Lauren (Katherine Rodden) is not so much having a bad day but a bad month. Out of work and lost somewhere in a sea of Bond Street shopping and empty bottles of Sainsbury’s Finest Merlot, she passes the time drunk and rehearsing monologues by Oscar Wilde. But just as she feels she about to have an epiphany her mother (Rachel Dobell) rudely barges in with some shocking news – she’s divorcing. Soon what follows is a farce of family dysfunctions, divorce lawyers-cum-marriage counsellors, feisty suitors, and some other guy whose name eludes me.
In her programme notes playwright and resident company member Rodden mentions that her goal here is to create a modern farce in the style of Wilde or Noel Coward – updating class-based comedy for a modern age. But you needn’t read the programme notes to have sussed that out. Sarah Pitard’s stage is a handsome collection of 1940s Chinoiserie furniture complete with an elegant painting of the period, even if it is cluttered with the debris from Lauren’s despair. There’s even Coward playing over the theatre’s sound system between scenes. Yet despite Rodden and the indomitable Paradigm Theatre Company’s efforts, A Woman of No Importance… is an example of just how difficult it is to perfect farce, even when it’s something so well meaning and modern as this.
There is very little wrong with the writing. In fact Rodden’s text delivers a bevy of sharp and sassy one-liners that will keep you chuckling or, in some cases, laughing out loud throughout. The only criticism is that towards the end it succumbs to what is so easily done with farce – it all gets a bit too over the top that it looses the charm it held the audience with for the first four fifths of the play with. But more so it’s the execution that lets it fall short of what its trying to be.
There are moments when the cast’s comic-timing is a little off. Snappy little lines are sometimes not delivered as quicksilver as the script begs for causing some of the gags to arrive a little stilted. Also, the cast often don’t react too well to the audience, so when there are big laughs you all too quickly miss the next line because there isn’t a pause enough it above the patrons’ bellows. And when it comes to the physical comedy element it feels far too rehearsed and laboured. Slapstick begs a spontaneous and unsuspecting energy to it and Paradigm’s crew lacks just that. Knowing where the kicks are going to come from next spoils the punch-line, and this stops what should have been a riotous climax from being so.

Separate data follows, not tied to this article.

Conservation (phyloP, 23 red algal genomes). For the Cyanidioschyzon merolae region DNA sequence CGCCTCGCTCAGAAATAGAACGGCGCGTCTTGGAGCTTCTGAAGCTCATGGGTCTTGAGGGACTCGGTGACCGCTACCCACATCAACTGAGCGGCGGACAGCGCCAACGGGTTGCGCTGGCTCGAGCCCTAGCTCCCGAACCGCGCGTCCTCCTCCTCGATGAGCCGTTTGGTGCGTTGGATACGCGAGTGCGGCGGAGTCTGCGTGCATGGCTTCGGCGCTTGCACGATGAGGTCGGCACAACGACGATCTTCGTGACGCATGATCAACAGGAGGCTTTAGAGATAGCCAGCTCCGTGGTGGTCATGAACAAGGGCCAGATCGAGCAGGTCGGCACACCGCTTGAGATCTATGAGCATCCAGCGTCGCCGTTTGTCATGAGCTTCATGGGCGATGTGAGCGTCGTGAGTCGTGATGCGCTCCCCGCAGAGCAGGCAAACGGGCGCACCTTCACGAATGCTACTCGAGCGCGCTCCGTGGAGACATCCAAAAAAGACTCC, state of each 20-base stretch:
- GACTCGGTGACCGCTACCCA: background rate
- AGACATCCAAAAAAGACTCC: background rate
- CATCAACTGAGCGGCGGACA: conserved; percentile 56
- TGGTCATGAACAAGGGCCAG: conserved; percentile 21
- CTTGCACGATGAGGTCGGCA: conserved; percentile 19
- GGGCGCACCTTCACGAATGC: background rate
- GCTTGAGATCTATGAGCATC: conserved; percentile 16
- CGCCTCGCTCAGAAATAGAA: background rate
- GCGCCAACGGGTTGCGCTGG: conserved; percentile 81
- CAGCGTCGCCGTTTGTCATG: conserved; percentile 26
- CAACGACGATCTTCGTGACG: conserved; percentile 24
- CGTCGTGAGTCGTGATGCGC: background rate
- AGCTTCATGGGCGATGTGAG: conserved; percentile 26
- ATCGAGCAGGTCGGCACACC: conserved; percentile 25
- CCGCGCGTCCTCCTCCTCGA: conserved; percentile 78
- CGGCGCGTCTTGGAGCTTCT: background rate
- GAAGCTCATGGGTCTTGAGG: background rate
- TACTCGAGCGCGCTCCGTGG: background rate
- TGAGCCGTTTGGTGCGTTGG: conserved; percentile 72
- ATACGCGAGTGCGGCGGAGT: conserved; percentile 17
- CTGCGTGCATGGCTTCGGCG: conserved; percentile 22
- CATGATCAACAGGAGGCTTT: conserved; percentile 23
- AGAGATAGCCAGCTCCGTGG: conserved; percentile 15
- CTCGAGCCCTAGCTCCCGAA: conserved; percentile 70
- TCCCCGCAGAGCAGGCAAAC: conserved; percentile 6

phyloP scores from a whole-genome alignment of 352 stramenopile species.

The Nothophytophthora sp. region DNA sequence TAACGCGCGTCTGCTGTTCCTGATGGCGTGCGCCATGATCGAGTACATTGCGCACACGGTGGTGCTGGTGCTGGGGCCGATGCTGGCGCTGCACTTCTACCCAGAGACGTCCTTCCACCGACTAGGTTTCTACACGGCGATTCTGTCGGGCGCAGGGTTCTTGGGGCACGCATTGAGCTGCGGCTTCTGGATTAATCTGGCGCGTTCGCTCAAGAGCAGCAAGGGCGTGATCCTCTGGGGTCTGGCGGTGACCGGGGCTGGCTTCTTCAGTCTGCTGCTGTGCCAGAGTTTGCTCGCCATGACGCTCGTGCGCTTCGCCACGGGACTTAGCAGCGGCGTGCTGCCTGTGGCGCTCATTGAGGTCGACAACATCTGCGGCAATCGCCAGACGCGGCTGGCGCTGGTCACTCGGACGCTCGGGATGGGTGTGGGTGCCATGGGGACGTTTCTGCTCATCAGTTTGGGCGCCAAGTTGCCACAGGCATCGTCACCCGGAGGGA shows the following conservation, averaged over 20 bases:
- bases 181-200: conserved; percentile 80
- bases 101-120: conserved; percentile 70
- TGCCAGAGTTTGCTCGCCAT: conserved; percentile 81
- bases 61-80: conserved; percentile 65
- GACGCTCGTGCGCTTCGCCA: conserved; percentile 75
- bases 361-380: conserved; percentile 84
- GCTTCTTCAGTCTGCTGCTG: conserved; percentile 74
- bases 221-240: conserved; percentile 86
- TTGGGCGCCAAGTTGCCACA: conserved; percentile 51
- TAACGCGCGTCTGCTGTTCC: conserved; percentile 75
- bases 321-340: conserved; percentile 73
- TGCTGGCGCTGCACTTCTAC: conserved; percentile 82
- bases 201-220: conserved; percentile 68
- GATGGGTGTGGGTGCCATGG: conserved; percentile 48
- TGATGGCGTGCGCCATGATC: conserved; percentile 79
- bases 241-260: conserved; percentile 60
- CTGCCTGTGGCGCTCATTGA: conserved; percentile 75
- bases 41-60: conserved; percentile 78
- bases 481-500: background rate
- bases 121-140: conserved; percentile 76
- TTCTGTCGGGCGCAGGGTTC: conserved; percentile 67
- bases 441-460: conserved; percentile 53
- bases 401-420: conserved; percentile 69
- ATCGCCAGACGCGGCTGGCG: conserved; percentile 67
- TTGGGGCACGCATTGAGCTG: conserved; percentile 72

But there are many saving graces to the show that makes Paradigm’s effort very worthy and still manages to result in an enjoyable evening. Cat Robey’s direction, although admitting it’s her first time doing farce, manages to pick out smaller details which augment Rodden’s witty text – everything from lawyer Geoffrey’s errant tongue, played wonderfully weaselly by Matt Houlihan, to some well placed interactions with some well placed props. Robey has always been a director who knows that God is in the detail and despite venturing into new territory A Woman of No Importance… is no exception.
The cast also hold themselves generally very well. Rodden’s Lauren is sufficiently whiney, self-absorbed, but charming enough for us to sympathise with her plight but willing indulge in a schadenfreude that makes her mishaps comically worthwhile. But it’s Alan Booty, playing Lauren’s father, that really steals the show. He has a monolithic presence on such a small stage whose persona as the oversexed toff dad is as boisterous as the laughs he brings about. His deliveries are always light, playful, and more often than not spot on making him a real delight to have on stage.
A Woman of No Importance… is a production on not quite perfection. It’s such a shame because it really tries to be, and with tighter execution it really could have been the formidable modern farce it wants to be. But none the less it’s still a sterling effort that, despite its faults, will push away the February gloom with charm and gusto.
A Woman on No Importance…or Somewhat Importance Anyhow plays at the Hen and Chickens, London, N1 2NA, until 23 February 2013. Tickets are £12 (concessions available). To book visit www.unrestrictedview.co.uk.